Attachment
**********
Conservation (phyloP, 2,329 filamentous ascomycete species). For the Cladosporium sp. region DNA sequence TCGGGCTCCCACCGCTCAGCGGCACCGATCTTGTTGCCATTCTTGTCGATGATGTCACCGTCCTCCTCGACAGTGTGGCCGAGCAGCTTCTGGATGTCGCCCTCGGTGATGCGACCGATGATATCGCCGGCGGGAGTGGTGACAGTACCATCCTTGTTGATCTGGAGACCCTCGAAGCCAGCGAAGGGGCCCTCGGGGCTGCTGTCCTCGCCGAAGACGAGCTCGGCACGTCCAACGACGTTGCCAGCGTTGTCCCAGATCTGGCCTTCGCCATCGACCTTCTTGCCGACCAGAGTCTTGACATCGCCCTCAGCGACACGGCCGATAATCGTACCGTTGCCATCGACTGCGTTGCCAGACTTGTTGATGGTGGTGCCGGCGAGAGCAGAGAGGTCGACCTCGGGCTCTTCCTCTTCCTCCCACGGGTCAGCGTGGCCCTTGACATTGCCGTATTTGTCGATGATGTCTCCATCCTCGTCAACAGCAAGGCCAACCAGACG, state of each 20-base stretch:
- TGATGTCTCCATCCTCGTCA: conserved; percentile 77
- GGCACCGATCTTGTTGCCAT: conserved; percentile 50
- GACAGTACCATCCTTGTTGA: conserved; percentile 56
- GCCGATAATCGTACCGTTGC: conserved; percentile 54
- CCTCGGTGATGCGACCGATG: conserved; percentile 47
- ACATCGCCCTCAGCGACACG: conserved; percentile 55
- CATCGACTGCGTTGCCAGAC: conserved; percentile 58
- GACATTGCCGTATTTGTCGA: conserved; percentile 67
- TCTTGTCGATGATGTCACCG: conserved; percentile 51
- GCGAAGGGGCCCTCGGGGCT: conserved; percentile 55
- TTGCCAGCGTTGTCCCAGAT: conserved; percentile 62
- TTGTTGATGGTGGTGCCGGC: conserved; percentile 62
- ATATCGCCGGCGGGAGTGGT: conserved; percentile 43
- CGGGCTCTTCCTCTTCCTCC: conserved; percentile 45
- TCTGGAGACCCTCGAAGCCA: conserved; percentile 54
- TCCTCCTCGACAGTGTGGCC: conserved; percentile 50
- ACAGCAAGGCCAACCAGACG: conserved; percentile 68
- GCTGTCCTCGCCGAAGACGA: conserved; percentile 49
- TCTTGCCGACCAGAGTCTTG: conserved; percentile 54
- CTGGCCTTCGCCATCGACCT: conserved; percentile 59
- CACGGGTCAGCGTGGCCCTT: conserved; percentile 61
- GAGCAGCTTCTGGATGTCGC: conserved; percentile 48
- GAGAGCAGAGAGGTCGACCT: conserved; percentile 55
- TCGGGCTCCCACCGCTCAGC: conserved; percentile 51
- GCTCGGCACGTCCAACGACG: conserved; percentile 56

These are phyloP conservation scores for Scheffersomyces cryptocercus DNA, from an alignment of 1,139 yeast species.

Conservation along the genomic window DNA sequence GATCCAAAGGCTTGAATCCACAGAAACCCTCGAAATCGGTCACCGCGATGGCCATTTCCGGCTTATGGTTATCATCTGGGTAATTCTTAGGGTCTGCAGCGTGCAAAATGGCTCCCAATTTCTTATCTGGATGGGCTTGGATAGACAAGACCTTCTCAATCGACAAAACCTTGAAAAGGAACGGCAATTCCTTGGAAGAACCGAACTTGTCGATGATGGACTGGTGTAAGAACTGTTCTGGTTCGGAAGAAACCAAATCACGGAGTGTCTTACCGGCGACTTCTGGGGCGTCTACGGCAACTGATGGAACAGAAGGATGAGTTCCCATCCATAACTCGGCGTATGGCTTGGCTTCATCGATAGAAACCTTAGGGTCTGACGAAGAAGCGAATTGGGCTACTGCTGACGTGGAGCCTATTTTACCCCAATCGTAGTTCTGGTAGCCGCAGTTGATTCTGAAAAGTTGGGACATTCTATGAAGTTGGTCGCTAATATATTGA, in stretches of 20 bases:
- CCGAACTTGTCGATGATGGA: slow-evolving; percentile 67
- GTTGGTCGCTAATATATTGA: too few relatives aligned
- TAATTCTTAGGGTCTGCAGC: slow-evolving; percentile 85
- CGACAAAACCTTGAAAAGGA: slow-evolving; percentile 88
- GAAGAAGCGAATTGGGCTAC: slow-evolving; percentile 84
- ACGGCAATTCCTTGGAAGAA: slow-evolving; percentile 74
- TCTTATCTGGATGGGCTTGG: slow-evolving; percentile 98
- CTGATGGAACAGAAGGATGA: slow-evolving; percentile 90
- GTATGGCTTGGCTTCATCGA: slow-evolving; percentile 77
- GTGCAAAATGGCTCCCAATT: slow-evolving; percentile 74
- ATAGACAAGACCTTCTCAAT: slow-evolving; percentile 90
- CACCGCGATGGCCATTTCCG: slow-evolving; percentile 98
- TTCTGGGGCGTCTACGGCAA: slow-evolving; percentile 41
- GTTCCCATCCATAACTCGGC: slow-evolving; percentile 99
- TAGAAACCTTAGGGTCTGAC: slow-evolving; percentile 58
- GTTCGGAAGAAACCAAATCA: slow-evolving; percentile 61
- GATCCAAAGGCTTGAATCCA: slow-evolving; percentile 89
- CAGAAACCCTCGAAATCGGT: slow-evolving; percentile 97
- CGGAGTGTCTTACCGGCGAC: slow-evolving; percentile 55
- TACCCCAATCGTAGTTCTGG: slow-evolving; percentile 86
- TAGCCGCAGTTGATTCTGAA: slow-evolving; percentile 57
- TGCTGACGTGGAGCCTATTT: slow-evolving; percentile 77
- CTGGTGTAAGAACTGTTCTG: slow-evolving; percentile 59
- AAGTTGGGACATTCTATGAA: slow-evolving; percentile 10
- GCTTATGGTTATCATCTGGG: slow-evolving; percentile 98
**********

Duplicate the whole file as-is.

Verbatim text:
Conservation (phyloP, 2,329 filamentous ascomycete species). For the Cladosporium sp. region DNA sequence TCGGGCTCCCACCGCTCAGCGGCACCGATCTTGTTGCCATTCTTGTCGATGATGTCACCGTCCTCCTCGACAGTGTGGCCGAGCAGCTTCTGGATGTCGCCCTCGGTGATGCGACCGATGATATCGCCGGCGGGAGTGGTGACAGTACCATCCTTGTTGATCTGGAGACCCTCGAAGCCAGCGAAGGGGCCCTCGGGGCTGCTGTCCTCGCCGAAGACGAGCTCGGCACGTCCAACGACGTTGCCAGCGTTGTCCCAGATCTGGCCTTCGCCATCGACCTTCTTGCCGACCAGAGTCTTGACATCGCCCTCAGCGACACGGCCGATAATCGTACCGTTGCCATCGACTGCGTTGCCAGACTTGTTGATGGTGGTGCCGGCGAGAGCAGAGAGGTCGACCTCGGGCTCTTCCTCTTCCTCCCACGGGTCAGCGTGGCCCTTGACATTGCCGTATTTGTCGATGATGTCTCCATCCTCGTCAACAGCAAGGCCAACCAGACG, state of each 20-base stretch:
- TGATGTCTCCATCCTCGTCA: conserved; percentile 77
- GGCACCGATCTTGTTGCCAT: conserved; percentile 50
- GACAGTACCATCCTTGTTGA: conserved; percentile 56
- GCCGATAATCGTACCGTTGC: conserved; percentile 54
- CCTCGGTGATGCGACCGATG: conserved; percentile 47
- ACATCGCCCTCAGCGACACG: conserved; percentile 55
- CATCGACTGCGTTGCCAGAC: conserved; percentile 58
- GACATTGCCGTATTTGTCGA: conserved; percentile 67
- TCTTGTCGATGATGTCACCG: conserved; percentile 51
- GCGAAGGGGCCCTCGGGGCT: conserved; percentile 55
- TTGCCAGCGTTGTCCCAGAT: conserved; percentile 62
- TTGTTGATGGTGGTGCCGGC: conserved; percentile 62
- ATATCGCCGGCGGGAGTGGT: conserved; percentile 43
- CGGGCTCTTCCTCTTCCTCC: conserved; percentile 45
- TCTGGAGACCCTCGAAGCCA: conserved; percentile 54
- TCCTCCTCGACAGTGTGGCC: conserved; percentile 50
- ACAGCAAGGCCAACCAGACG: conserved; percentile 68
- GCTGTCCTCGCCGAAGACGA: conserved; percentile 49
- TCTTGCCGACCAGAGTCTTG: conserved; percentile 54
- CTGGCCTTCGCCATCGACCT: conserved; percentile 59
- CACGGGTCAGCGTGGCCCTT: conserved; percentile 61
- GAGCAGCTTCTGGATGTCGC: conserved; percentile 48
- GAGAGCAGAGAGGTCGACCT: conserved; percentile 55
- TCGGGCTCCCACCGCTCAGC: conserved; percentile 51
- GCTCGGCACGTCCAACGACG: conserved; percentile 56

These are phyloP conservation scores for Scheffersomyces cryptocercus DNA, from an alignment of 1,139 yeast species.

Conservation along the genomic window DNA sequence GATCCAAAGGCTTGAATCCACAGAAACCCTCGAAATCGGTCACCGCGATGGCCATTTCCGGCTTATGGTTATCATCTGGGTAATTCTTAGGGTCTGCAGCGTGCAAAATGGCTCCCAATTTCTTATCTGGATGGGCTTGGATAGACAAGACCTTCTCAATCGACAAAACCTTGAAAAGGAACGGCAATTCCTTGGAAGAACCGAACTTGTCGATGATGGACTGGTGTAAGAACTGTTCTGGTTCGGAAGAAACCAAATCACGGAGTGTCTTACCGGCGACTTCTGGGGCGTCTACGGCAACTGATGGAACAGAAGGATGAGTTCCCATCCATAACTCGGCGTATGGCTTGGCTTCATCGATAGAAACCTTAGGGTCTGACGAAGAAGCGAATTGGGCTACTGCTGACGTGGAGCCTATTTTACCCCAATCGTAGTTCTGGTAGCCGCAGTTGATTCTGAAAAGTTGGGACATTCTATGAAGTTGGTCGCTAATATATTGA, in stretches of 20 bases:
- CCGAACTTGTCGATGATGGA: slow-evolving; percentile 67
- GTTGGTCGCTAATATATTGA: too few relatives aligned
- TAATTCTTAGGGTCTGCAGC: slow-evolving; percentile 85
- CGACAAAACCTTGAAAAGGA: slow-evolving; percentile 88
- GAAGAAGCGAATTGGGCTAC: slow-evolving; percentile 84
- ACGGCAATTCCTTGGAAGAA: slow-evolving; percentile 74
- TCTTATCTGGATGGGCTTGG: slow-evolving; percentile 98
- CTGATGGAACAGAAGGATGA: slow-evolving; percentile 90
- GTATGGCTTGGCTTCATCGA: slow-evolving; percentile 77
- GTGCAAAATGGCTCCCAATT: slow-evolving; percentile 74
- ATAGACAAGACCTTCTCAAT: slow-evolving; percentile 90
- CACCGCGATGGCCATTTCCG: slow-evolving; percentile 98
- TTCTGGGGCGTCTACGGCAA: slow-evolving; percentile 41
- GTTCCCATCCATAACTCGGC: slow-evolving; percentile 99
- TAGAAACCTTAGGGTCTGAC: slow-evolving; percentile 58
- GTTCGGAAGAAACCAAATCA: slow-evolving; percentile 61
- GATCCAAAGGCTTGAATCCA: slow-evolving; percentile 89
- CAGAAACCCTCGAAATCGGT: slow-evolving; percentile 97
- CGGAGTGTCTTACCGGCGAC: slow-evolving; percentile 55
- TACCCCAATCGTAGTTCTGG: slow-evolving; percentile 86
- TAGCCGCAGTTGATTCTGAA: slow-evolving; percentile 57
- TGCTGACGTGGAGCCTATTT: slow-evolving; percentile 77
- CTGGTGTAAGAACTGTTCTG: slow-evolving; percentile 59
- AAGTTGGGACATTCTATGAA: slow-evolving; percentile 10
- GCTTATGGTTATCATCTGGG: slow-evolving; percentile 98